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Better watch out for the “Santa Claus rally”

December 14, 2022
A woman and man discuss economic trends over a computer.

The “Santa Claus rally” describes the stock market’s tendency to rise in the year’s final week and the first two trading days of the new year. Although the Santa Claus rally might sound like some mythical investment narrative predicated on investor nostalgia, there is data to support the claim. For example, Dow Jones Market Data shows that the Dow Jones Industrial Average, S&P 500®, and Russell 2000® indices have closed higher in December more often than in any other month. Moreover, the Russell 2000 has seen positive performance in December 83% of the time since 1987.

Many market observers also note that volatility falls toward the end of the year, and the S&P tends to outperform heading into the last three months of the year. A review of our macroeconomic “naughty” and “nice” list may help investors determine whether the Santa Claus rally will likely arrive this year.

Russell 2000 Index December returns 1987-2022 YTD.

On the naughty list are several economic variables that could hinder a potential stock market rally. First, decades-high inflation has hurt purchasing power, reducing income value and likely causing household debt to soar at its fastest pace in 15 years. Second, rising interest rates and reduced affordability has hit the U.S. housing market, where the median housing payment as a percentage of median income has increased to its highest level on record. Third, a hawkish Federal Reserve that has raised interest rates at the fastest pace since the 1980s led to $22 trillion in losses for equities, bonds, and real estate. Fourth, the global pandemic has influenced the labor market, leading to higher average hourly earnings, likely leading the Fed to continue holding interest rates in “restrictive” territory. Lastly, higher levels of nominal revenue growth, driven by inflation, can mask the impact of recessionary pressures that hurt company operating leverage, ultimately acting as a headwind for earnings growth in Q4 2022.

On the nice list, however, several economic variables could support a Santa Claus rally. First, corporate and consumer balance sheets are less exposed to credit and leverage risk than in prior cycles, which could mitigate earnings risk considerably. Second, the labor market is also the strongest in decades, potentially blunting recessionary concerns. Over the first eleven months of 2022, non-farm payrolls grew by an average of 392,000 jobs per month. Third, capital expenditures, or core durable goods orders, continue to show strength and could act as a tailwind to offset any macroeconomic weakness or reduce aggregate demand. Fourth, supply-chain bottlenecks are easing as pricing pressures abate. Further, port logistics appear to be unclogging, and wholesale prices for transport are diminishing. Finally, expected returns for cash and short-term Treasury bills now offer savers an attractive alternative to equities, allowing consumers to build their emergency savings fund.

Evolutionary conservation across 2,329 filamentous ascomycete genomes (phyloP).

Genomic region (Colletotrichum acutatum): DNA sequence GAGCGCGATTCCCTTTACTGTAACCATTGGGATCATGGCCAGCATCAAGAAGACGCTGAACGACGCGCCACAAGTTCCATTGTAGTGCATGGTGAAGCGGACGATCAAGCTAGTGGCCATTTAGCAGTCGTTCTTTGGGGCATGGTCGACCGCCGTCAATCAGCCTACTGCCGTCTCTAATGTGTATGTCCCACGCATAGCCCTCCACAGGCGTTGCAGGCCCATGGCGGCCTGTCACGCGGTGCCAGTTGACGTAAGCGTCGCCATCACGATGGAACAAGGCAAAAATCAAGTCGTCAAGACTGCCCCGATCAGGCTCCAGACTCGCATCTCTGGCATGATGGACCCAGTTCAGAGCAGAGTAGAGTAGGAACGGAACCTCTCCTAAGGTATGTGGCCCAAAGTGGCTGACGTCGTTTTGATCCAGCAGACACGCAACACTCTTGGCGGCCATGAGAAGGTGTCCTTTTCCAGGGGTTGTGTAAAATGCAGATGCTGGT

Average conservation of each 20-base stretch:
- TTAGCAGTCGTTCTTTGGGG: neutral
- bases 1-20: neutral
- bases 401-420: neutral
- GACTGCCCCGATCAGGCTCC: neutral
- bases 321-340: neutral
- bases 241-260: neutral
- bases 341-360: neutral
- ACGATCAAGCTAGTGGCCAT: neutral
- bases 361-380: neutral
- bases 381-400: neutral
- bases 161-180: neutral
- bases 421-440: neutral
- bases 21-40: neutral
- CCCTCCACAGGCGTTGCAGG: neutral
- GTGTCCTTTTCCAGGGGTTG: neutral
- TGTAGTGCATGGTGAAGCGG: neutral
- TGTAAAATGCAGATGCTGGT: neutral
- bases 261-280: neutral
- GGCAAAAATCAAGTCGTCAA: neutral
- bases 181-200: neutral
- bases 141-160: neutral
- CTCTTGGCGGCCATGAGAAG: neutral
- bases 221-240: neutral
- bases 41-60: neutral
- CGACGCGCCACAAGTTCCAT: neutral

Overall, the Santa Claus rally might depend on a balance of factors on the naughty and nice lists. While economic variables like inflation and interest rates may hinder a potential rally, improving supply chains and resilient corporate balance sheets may lead to market growth. Remember, it’s impossible to predict precisely when or if a Santa Claus rally will occur. Therefore, staying invested over the long term is essential.

Sources/Disclaimer

  • This material is not a recommendation to buy or sell a financial product or to adopt an investment strategy. Investors should discuss their specific situation with their financial professional.

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    Dow Jones Industrial Average: A price-weighted index that tracks 30 large, publicly-owned companies trading on the New York Stock Exchange and the Nasdaq.

    Russell 2000® Growth Index: An unmanaged index that measures the performance of the small-capitalization growth segment of the U.S. equity universe; includes those Russell 2000® Index companies with higher price-to-book ratios and higher forecasted growth values.

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